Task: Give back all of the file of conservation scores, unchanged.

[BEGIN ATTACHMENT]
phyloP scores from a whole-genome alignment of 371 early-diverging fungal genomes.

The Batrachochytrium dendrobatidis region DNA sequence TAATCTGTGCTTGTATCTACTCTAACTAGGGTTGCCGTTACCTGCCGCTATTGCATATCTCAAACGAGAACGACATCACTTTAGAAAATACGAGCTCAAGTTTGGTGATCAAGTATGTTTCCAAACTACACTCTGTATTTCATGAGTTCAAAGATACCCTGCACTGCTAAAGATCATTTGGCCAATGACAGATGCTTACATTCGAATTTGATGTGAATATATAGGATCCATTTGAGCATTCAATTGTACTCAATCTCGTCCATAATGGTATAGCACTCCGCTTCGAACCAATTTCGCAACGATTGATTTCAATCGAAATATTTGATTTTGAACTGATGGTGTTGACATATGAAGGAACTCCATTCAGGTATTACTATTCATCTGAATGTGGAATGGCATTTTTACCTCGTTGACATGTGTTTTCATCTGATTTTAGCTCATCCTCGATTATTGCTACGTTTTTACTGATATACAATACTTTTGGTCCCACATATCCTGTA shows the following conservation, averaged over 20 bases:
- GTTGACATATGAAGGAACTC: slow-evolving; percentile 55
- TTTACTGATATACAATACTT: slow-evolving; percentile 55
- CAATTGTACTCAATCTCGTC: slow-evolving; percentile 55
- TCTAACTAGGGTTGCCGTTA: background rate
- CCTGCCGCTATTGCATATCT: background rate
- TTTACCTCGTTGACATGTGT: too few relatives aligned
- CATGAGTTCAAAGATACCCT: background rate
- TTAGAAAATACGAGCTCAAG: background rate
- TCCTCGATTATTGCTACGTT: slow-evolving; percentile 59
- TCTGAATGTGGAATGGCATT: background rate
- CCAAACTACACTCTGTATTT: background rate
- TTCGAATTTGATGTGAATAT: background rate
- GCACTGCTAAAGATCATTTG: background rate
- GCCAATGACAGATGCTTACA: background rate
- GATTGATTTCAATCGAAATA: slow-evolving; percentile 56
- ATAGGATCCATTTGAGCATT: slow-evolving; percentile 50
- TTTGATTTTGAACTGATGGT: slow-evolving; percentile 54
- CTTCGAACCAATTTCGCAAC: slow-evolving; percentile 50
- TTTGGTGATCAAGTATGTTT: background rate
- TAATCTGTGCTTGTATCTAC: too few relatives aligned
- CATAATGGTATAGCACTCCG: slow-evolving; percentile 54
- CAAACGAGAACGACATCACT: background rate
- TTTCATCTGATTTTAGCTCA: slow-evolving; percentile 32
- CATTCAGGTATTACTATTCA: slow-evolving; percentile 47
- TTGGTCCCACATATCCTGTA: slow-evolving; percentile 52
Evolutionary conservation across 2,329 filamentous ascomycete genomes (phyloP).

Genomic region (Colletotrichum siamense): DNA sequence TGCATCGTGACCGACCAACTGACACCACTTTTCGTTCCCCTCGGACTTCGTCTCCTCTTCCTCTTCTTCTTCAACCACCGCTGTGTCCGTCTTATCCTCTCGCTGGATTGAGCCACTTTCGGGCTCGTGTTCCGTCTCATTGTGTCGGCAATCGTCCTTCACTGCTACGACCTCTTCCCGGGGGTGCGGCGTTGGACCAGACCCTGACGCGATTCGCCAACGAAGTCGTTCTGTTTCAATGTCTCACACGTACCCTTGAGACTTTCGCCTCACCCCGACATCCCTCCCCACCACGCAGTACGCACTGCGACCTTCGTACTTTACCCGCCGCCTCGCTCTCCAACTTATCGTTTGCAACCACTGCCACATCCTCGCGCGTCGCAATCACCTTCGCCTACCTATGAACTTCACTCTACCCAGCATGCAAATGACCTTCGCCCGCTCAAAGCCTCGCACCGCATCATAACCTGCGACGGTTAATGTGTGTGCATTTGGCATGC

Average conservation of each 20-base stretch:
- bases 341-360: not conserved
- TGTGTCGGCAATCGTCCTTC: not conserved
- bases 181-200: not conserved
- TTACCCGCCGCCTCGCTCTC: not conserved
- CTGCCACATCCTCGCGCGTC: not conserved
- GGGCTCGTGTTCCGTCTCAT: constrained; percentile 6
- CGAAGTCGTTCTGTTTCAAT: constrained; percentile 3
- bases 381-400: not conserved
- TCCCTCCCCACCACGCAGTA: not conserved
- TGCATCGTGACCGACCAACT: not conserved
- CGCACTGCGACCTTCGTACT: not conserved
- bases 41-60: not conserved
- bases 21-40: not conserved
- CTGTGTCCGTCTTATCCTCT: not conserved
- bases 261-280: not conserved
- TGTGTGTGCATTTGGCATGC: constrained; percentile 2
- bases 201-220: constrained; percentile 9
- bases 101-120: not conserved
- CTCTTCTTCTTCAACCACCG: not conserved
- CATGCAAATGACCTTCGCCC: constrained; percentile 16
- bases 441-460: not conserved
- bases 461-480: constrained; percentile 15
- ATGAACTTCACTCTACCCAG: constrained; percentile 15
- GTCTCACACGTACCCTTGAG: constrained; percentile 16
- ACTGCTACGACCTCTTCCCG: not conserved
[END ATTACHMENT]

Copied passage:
phyloP scores from a whole-genome alignment of 371 early-diverging fungal genomes.

The Batrachochytrium dendrobatidis region DNA sequence TAATCTGTGCTTGTATCTACTCTAACTAGGGTTGCCGTTACCTGCCGCTATTGCATATCTCAAACGAGAACGACATCACTTTAGAAAATACGAGCTCAAGTTTGGTGATCAAGTATGTTTCCAAACTACACTCTGTATTTCATGAGTTCAAAGATACCCTGCACTGCTAAAGATCATTTGGCCAATGACAGATGCTTACATTCGAATTTGATGTGAATATATAGGATCCATTTGAGCATTCAATTGTACTCAATCTCGTCCATAATGGTATAGCACTCCGCTTCGAACCAATTTCGCAACGATTGATTTCAATCGAAATATTTGATTTTGAACTGATGGTGTTGACATATGAAGGAACTCCATTCAGGTATTACTATTCATCTGAATGTGGAATGGCATTTTTACCTCGTTGACATGTGTTTTCATCTGATTTTAGCTCATCCTCGATTATTGCTACGTTTTTACTGATATACAATACTTTTGGTCCCACATATCCTGTA shows the following conservation, averaged over 20 bases:
- GTTGACATATGAAGGAACTC: slow-evolving; percentile 55
- TTTACTGATATACAATACTT: slow-evolving; percentile 55
- CAATTGTACTCAATCTCGTC: slow-evolving; percentile 55
- TCTAACTAGGGTTGCCGTTA: background rate
- CCTGCCGCTATTGCATATCT: background rate
- TTTACCTCGTTGACATGTGT: too few relatives aligned
- CATGAGTTCAAAGATACCCT: background rate
- TTAGAAAATACGAGCTCAAG: background rate
- TCCTCGATTATTGCTACGTT: slow-evolving; percentile 59
- TCTGAATGTGGAATGGCATT: background rate
- CCAAACTACACTCTGTATTT: background rate
- TTCGAATTTGATGTGAATAT: background rate
- GCACTGCTAAAGATCATTTG: background rate
- GCCAATGACAGATGCTTACA: background rate
- GATTGATTTCAATCGAAATA: slow-evolving; percentile 56
- ATAGGATCCATTTGAGCATT: slow-evolving; percentile 50
- TTTGATTTTGAACTGATGGT: slow-evolving; percentile 54
- CTTCGAACCAATTTCGCAAC: slow-evolving; percentile 50
- TTTGGTGATCAAGTATGTTT: background rate
- TAATCTGTGCTTGTATCTAC: too few relatives aligned
- CATAATGGTATAGCACTCCG: slow-evolving; percentile 54
- CAAACGAGAACGACATCACT: background rate
- TTTCATCTGATTTTAGCTCA: slow-evolving; percentile 32
- CATTCAGGTATTACTATTCA: slow-evolving; percentile 47
- TTGGTCCCACATATCCTGTA: slow-evolving; percentile 52
Evolutionary conservation across 2,329 filamentous ascomycete genomes (phyloP).

Genomic region (Colletotrichum siamense): DNA sequence TGCATCGTGACCGACCAACTGACACCACTTTTCGTTCCCCTCGGACTTCGTCTCCTCTTCCTCTTCTTCTTCAACCACCGCTGTGTCCGTCTTATCCTCTCGCTGGATTGAGCCACTTTCGGGCTCGTGTTCCGTCTCATTGTGTCGGCAATCGTCCTTCACTGCTACGACCTCTTCCCGGGGGTGCGGCGTTGGACCAGACCCTGACGCGATTCGCCAACGAAGTCGTTCTGTTTCAATGTCTCACACGTACCCTTGAGACTTTCGCCTCACCCCGACATCCCTCCCCACCACGCAGTACGCACTGCGACCTTCGTACTTTACCCGCCGCCTCGCTCTCCAACTTATCGTTTGCAACCACTGCCACATCCTCGCGCGTCGCAATCACCTTCGCCTACCTATGAACTTCACTCTACCCAGCATGCAAATGACCTTCGCCCGCTCAAAGCCTCGCACCGCATCATAACCTGCGACGGTTAATGTGTGTGCATTTGGCATGC

Average conservation of each 20-base stretch:
- bases 341-360: not conserved
- TGTGTCGGCAATCGTCCTTC: not conserved
- bases 181-200: not conserved
- TTACCCGCCGCCTCGCTCTC: not conserved
- CTGCCACATCCTCGCGCGTC: not conserved
- GGGCTCGTGTTCCGTCTCAT: constrained; percentile 6
- CGAAGTCGTTCTGTTTCAAT: constrained; percentile 3
- bases 381-400: not conserved
- TCCCTCCCCACCACGCAGTA: not conserved
- TGCATCGTGACCGACCAACT: not conserved
- CGCACTGCGACCTTCGTACT: not conserved
- bases 41-60: not conserved
- bases 21-40: not conserved
- CTGTGTCCGTCTTATCCTCT: not conserved
- bases 261-280: not conserved
- TGTGTGTGCATTTGGCATGC: constrained; percentile 2
- bases 201-220: constrained; percentile 9
- bases 101-120: not conserved
- CTCTTCTTCTTCAACCACCG: not conserved
- CATGCAAATGACCTTCGCCC: constrained; percentile 16
- bases 441-460: not conserved
- bases 461-480: constrained; percentile 15
- ATGAACTTCACTCTACCCAG: constrained; percentile 15
- GTCTCACACGTACCCTTGAG: constrained; percentile 16
- ACTGCTACGACCTCTTCCCG: not conserved